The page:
And while Earth Day was the reason for the event, the environmentalist told Flagstaff residents that small actions, like those often championed on Earth Day, won’t be enough to turn the tide. Asked by a student about riding a bicycle instead of driving, McKibben replied that he had solar panels on his roof in Vermont and one of the first electric cars in the state. 

“I try not to fool myself in the end that that’s actually going to make a difference,” he said. 

* * *

The event was sponsored by the Museum of Northern Arizona and the Northern Arizona University Center for Ecosystem Science and Society. President of the Museum of Northern Arizona Robert Breunig said his organization was sponsoring the event because it wasn’t only concerned with things past, it is concerned for the future.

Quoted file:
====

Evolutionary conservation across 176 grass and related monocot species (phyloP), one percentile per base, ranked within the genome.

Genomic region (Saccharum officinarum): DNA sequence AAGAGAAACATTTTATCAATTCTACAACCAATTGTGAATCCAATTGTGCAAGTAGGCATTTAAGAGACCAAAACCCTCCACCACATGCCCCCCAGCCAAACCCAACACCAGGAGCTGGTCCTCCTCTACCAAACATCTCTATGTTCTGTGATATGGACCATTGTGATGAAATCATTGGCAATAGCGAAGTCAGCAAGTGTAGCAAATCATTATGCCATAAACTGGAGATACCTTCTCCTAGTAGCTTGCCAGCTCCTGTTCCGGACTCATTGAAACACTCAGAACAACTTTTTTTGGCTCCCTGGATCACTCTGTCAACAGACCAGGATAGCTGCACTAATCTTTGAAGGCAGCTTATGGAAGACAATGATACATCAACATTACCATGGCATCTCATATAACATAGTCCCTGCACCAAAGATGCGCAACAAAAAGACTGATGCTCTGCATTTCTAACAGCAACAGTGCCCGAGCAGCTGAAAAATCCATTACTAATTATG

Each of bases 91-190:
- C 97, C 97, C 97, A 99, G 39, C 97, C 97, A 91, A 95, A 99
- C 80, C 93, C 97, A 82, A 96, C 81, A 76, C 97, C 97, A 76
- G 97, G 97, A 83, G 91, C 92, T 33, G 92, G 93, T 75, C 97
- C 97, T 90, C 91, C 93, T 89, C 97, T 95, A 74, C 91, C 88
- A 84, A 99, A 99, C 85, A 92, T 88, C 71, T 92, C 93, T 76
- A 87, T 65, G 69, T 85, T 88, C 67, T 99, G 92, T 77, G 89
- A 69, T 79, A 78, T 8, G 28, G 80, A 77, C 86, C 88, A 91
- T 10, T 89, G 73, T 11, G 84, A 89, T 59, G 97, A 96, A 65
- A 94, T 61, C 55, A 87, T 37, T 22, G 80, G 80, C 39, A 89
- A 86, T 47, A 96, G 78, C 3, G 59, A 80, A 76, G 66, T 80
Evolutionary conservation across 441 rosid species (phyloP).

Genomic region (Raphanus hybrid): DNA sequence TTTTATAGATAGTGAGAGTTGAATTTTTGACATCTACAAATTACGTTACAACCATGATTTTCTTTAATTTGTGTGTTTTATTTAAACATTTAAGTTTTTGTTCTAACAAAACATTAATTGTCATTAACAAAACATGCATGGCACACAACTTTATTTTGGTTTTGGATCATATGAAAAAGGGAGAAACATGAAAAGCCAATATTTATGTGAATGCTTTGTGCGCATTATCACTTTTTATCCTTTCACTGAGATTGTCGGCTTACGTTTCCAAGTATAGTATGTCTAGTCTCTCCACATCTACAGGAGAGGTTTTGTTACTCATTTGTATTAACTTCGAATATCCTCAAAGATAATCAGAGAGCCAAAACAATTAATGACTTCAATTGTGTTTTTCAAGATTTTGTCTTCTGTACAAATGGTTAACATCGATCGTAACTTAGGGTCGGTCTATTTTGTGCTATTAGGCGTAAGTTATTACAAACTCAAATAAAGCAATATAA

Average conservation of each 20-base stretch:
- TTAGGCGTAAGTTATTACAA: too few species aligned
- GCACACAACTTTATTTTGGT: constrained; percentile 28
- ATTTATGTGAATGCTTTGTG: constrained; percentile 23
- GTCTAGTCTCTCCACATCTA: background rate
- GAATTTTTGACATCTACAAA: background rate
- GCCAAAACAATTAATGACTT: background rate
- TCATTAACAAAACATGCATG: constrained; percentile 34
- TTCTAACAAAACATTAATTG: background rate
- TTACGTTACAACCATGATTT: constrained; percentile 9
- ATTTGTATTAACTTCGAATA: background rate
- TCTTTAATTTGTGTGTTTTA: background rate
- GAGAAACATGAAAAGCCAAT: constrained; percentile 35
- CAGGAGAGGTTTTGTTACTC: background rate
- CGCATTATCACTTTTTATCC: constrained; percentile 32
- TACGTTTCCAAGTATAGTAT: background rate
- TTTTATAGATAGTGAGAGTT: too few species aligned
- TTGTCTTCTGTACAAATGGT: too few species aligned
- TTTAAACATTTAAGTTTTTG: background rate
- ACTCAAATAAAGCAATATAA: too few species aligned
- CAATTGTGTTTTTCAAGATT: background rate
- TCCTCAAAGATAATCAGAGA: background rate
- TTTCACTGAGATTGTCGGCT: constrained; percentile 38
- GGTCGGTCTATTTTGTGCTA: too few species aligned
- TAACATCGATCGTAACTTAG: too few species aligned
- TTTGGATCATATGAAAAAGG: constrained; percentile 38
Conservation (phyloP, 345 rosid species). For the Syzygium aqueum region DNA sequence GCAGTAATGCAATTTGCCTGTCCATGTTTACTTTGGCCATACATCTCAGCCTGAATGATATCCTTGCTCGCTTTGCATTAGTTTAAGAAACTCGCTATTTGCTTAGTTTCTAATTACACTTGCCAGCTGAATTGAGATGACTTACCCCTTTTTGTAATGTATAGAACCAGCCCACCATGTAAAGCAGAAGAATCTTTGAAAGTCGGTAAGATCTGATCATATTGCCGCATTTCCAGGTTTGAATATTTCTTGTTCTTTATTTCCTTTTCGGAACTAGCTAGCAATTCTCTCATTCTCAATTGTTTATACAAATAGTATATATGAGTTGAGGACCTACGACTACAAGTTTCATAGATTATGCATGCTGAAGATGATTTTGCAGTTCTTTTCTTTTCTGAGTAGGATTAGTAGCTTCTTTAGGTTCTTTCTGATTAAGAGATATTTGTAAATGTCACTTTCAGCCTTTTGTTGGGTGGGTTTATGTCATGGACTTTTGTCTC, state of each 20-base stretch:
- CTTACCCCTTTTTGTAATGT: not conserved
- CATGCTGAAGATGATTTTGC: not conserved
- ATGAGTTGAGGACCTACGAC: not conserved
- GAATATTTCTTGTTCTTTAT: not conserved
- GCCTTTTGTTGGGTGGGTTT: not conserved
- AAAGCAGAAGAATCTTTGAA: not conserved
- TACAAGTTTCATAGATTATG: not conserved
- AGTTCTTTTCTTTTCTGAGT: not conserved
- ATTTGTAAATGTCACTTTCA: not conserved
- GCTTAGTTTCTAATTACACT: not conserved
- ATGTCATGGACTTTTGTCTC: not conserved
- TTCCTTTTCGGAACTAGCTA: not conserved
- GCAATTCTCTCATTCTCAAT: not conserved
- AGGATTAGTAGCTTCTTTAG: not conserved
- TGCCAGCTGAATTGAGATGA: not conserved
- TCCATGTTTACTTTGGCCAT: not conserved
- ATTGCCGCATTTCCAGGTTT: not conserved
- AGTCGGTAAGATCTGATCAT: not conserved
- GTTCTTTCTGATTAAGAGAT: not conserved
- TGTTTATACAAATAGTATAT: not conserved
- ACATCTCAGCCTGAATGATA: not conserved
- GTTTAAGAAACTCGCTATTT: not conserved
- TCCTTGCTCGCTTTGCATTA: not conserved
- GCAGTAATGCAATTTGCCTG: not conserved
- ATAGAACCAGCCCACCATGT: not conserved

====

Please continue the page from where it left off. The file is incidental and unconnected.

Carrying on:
He said that while the geologic processes of the region have been ongoing for ages, the human complications into those factors are new. 

“The evidence is clear. Climate change is already affecting us here in northern Arizona. What do we want to leave for our children?” Breunig asked. “Do we want them to witness the death of our ponderosa pine forests?” 

Bruce Hungate, director of the Center for Ecological Science and Society, said his group was also sponsoring the event because of the need for action. The biologist is an expert in carbon dioxide and its impact on  ecosystems. 

“One often hears about uncertainties around climate predictions,” he said. “But the major unknowns are not about uncertainties around climate science; the major uncertainty boils down to what will people do.”